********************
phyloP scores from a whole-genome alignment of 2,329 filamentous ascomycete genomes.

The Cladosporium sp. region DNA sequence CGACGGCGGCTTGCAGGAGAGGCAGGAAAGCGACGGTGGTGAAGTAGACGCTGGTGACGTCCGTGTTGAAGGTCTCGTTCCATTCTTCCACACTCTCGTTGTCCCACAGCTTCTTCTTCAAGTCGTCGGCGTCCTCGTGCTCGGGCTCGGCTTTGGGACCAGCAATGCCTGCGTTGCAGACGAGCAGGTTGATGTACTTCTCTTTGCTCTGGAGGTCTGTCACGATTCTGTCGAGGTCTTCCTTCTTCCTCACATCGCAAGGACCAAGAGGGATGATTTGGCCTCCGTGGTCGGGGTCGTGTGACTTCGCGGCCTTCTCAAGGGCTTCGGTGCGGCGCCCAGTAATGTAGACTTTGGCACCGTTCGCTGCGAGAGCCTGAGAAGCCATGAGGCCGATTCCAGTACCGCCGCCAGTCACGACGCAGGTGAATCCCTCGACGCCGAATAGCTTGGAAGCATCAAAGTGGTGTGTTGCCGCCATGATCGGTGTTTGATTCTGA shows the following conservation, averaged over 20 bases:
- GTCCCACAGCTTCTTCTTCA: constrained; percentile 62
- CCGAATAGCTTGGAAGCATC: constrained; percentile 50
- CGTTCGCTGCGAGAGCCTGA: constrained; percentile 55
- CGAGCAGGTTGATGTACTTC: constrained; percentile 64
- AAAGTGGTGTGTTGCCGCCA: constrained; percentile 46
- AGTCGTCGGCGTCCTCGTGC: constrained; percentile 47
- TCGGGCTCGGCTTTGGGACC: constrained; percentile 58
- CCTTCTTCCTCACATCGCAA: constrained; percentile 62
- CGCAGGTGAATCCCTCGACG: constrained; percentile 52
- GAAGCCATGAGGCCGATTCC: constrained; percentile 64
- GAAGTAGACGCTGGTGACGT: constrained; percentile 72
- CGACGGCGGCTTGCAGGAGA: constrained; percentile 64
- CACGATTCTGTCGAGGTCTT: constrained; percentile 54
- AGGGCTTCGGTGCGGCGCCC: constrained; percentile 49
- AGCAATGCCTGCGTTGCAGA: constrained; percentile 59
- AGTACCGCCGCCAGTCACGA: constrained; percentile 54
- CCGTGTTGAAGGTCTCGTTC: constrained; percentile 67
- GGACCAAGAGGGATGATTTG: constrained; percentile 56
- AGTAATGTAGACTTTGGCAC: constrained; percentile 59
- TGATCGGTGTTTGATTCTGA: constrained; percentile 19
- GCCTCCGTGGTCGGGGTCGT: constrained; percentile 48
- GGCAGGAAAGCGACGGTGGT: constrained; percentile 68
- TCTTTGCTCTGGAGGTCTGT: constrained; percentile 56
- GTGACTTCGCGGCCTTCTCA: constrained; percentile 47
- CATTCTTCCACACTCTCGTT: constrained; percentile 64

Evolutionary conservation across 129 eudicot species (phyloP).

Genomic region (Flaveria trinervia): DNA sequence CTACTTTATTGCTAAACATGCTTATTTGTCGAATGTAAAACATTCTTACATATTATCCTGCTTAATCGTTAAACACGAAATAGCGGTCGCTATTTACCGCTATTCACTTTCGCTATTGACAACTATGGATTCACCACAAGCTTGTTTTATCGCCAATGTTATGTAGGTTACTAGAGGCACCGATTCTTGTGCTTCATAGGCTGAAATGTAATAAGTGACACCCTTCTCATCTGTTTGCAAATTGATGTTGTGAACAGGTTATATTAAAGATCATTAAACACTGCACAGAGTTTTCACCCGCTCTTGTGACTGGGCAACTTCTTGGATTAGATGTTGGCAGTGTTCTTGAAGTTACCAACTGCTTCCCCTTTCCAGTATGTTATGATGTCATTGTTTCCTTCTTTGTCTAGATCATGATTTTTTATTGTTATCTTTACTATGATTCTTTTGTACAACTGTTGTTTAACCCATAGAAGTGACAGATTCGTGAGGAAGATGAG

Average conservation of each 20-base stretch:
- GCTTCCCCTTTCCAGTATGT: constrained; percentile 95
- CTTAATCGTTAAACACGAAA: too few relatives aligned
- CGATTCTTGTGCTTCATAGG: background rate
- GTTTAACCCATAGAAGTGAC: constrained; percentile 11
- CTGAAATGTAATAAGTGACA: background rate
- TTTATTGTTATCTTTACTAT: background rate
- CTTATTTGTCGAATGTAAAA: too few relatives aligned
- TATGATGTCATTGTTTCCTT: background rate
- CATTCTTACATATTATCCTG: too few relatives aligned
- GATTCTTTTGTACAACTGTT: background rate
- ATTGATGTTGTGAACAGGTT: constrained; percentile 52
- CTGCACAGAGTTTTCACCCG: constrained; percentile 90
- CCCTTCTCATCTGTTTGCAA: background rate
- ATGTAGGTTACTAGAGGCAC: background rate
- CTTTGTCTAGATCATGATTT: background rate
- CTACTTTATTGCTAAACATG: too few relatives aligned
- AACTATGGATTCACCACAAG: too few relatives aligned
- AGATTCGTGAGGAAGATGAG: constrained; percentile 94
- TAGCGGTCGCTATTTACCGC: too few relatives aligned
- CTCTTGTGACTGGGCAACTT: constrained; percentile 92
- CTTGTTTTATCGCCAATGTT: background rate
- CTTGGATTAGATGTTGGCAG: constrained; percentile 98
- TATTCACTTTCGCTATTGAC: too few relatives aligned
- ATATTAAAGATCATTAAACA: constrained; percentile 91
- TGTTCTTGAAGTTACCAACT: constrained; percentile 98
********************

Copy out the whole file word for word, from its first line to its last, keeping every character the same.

phyloP scores from a whole-genome alignment of 2,329 filamentous ascomycete genomes.

The Cladosporium sp. region DNA sequence CGACGGCGGCTTGCAGGAGAGGCAGGAAAGCGACGGTGGTGAAGTAGACGCTGGTGACGTCCGTGTTGAAGGTCTCGTTCCATTCTTCCACACTCTCGTTGTCCCACAGCTTCTTCTTCAAGTCGTCGGCGTCCTCGTGCTCGGGCTCGGCTTTGGGACCAGCAATGCCTGCGTTGCAGACGAGCAGGTTGATGTACTTCTCTTTGCTCTGGAGGTCTGTCACGATTCTGTCGAGGTCTTCCTTCTTCCTCACATCGCAAGGACCAAGAGGGATGATTTGGCCTCCGTGGTCGGGGTCGTGTGACTTCGCGGCCTTCTCAAGGGCTTCGGTGCGGCGCCCAGTAATGTAGACTTTGGCACCGTTCGCTGCGAGAGCCTGAGAAGCCATGAGGCCGATTCCAGTACCGCCGCCAGTCACGACGCAGGTGAATCCCTCGACGCCGAATAGCTTGGAAGCATCAAAGTGGTGTGTTGCCGCCATGATCGGTGTTTGATTCTGA shows the following conservation, averaged over 20 bases:
- GTCCCACAGCTTCTTCTTCA: constrained; percentile 62
- CCGAATAGCTTGGAAGCATC: constrained; percentile 50
- CGTTCGCTGCGAGAGCCTGA: constrained; percentile 55
- CGAGCAGGTTGATGTACTTC: constrained; percentile 64
- AAAGTGGTGTGTTGCCGCCA: constrained; percentile 46
- AGTCGTCGGCGTCCTCGTGC: constrained; percentile 47
- TCGGGCTCGGCTTTGGGACC: constrained; percentile 58
- CCTTCTTCCTCACATCGCAA: constrained; percentile 62
- CGCAGGTGAATCCCTCGACG: constrained; percentile 52
- GAAGCCATGAGGCCGATTCC: constrained; percentile 64
- GAAGTAGACGCTGGTGACGT: constrained; percentile 72
- CGACGGCGGCTTGCAGGAGA: constrained; percentile 64
- CACGATTCTGTCGAGGTCTT: constrained; percentile 54
- AGGGCTTCGGTGCGGCGCCC: constrained; percentile 49
- AGCAATGCCTGCGTTGCAGA: constrained; percentile 59
- AGTACCGCCGCCAGTCACGA: constrained; percentile 54
- CCGTGTTGAAGGTCTCGTTC: constrained; percentile 67
- GGACCAAGAGGGATGATTTG: constrained; percentile 56
- AGTAATGTAGACTTTGGCAC: constrained; percentile 59
- TGATCGGTGTTTGATTCTGA: constrained; percentile 19
- GCCTCCGTGGTCGGGGTCGT: constrained; percentile 48
- GGCAGGAAAGCGACGGTGGT: constrained; percentile 68
- TCTTTGCTCTGGAGGTCTGT: constrained; percentile 56
- GTGACTTCGCGGCCTTCTCA: constrained; percentile 47
- CATTCTTCCACACTCTCGTT: constrained; percentile 64

Evolutionary conservation across 129 eudicot species (phyloP).

Genomic region (Flaveria trinervia): DNA sequence CTACTTTATTGCTAAACATGCTTATTTGTCGAATGTAAAACATTCTTACATATTATCCTGCTTAATCGTTAAACACGAAATAGCGGTCGCTATTTACCGCTATTCACTTTCGCTATTGACAACTATGGATTCACCACAAGCTTGTTTTATCGCCAATGTTATGTAGGTTACTAGAGGCACCGATTCTTGTGCTTCATAGGCTGAAATGTAATAAGTGACACCCTTCTCATCTGTTTGCAAATTGATGTTGTGAACAGGTTATATTAAAGATCATTAAACACTGCACAGAGTTTTCACCCGCTCTTGTGACTGGGCAACTTCTTGGATTAGATGTTGGCAGTGTTCTTGAAGTTACCAACTGCTTCCCCTTTCCAGTATGTTATGATGTCATTGTTTCCTTCTTTGTCTAGATCATGATTTTTTATTGTTATCTTTACTATGATTCTTTTGTACAACTGTTGTTTAACCCATAGAAGTGACAGATTCGTGAGGAAGATGAG

Average conservation of each 20-base stretch:
- GCTTCCCCTTTCCAGTATGT: constrained; percentile 95
- CTTAATCGTTAAACACGAAA: too few relatives aligned
- CGATTCTTGTGCTTCATAGG: background rate
- GTTTAACCCATAGAAGTGAC: constrained; percentile 11
- CTGAAATGTAATAAGTGACA: background rate
- TTTATTGTTATCTTTACTAT: background rate
- CTTATTTGTCGAATGTAAAA: too few relatives aligned
- TATGATGTCATTGTTTCCTT: background rate
- CATTCTTACATATTATCCTG: too few relatives aligned
- GATTCTTTTGTACAACTGTT: background rate
- ATTGATGTTGTGAACAGGTT: constrained; percentile 52
- CTGCACAGAGTTTTCACCCG: constrained; percentile 90
- CCCTTCTCATCTGTTTGCAA: background rate
- ATGTAGGTTACTAGAGGCAC: background rate
- CTTTGTCTAGATCATGATTT: background rate
- CTACTTTATTGCTAAACATG: too few relatives aligned
- AACTATGGATTCACCACAAG: too few relatives aligned
- AGATTCGTGAGGAAGATGAG: constrained; percentile 94
- TAGCGGTCGCTATTTACCGC: too few relatives aligned
- CTCTTGTGACTGGGCAACTT: constrained; percentile 92
- CTTGTTTTATCGCCAATGTT: background rate
- CTTGGATTAGATGTTGGCAG: constrained; percentile 98
- TATTCACTTTCGCTATTGAC: too few relatives aligned
- ATATTAAAGATCATTAAACA: constrained; percentile 91
- TGTTCTTGAAGTTACCAACT: constrained; percentile 98